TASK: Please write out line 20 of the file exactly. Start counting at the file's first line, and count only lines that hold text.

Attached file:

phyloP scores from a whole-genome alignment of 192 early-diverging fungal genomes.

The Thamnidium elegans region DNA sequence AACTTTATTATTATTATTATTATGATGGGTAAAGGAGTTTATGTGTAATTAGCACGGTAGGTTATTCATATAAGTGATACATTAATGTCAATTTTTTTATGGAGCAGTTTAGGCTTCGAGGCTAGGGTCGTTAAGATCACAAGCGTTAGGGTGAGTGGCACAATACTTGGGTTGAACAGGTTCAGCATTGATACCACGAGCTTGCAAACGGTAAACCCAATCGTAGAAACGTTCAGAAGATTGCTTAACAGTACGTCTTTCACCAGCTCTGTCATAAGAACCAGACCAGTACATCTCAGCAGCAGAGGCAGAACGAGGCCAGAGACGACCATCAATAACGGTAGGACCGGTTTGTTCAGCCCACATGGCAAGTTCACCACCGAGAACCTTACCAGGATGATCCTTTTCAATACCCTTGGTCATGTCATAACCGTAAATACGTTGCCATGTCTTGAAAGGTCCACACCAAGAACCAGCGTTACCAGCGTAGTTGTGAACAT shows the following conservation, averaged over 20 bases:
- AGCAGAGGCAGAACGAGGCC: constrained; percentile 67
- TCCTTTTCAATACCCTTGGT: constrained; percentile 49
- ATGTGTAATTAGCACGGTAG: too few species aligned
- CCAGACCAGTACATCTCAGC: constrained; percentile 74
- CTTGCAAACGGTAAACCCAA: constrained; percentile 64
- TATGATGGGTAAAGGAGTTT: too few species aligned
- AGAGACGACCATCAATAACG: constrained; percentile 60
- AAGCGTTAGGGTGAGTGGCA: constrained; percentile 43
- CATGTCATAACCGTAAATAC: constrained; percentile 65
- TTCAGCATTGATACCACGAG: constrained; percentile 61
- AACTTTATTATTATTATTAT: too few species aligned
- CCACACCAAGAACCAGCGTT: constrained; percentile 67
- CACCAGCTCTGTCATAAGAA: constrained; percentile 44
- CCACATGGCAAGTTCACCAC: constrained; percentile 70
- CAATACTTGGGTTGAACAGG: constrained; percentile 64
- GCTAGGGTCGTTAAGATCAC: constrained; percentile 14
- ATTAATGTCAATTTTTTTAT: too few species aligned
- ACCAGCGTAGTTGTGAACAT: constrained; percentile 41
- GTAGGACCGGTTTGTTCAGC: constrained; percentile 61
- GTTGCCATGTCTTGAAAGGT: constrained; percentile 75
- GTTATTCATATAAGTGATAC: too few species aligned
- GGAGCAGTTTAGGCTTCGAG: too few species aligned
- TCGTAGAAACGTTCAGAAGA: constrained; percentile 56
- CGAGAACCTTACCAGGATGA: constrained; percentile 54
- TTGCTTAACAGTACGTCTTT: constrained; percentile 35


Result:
- ACCAGCGTAGTTGTGAACAT: constrained; percentile 41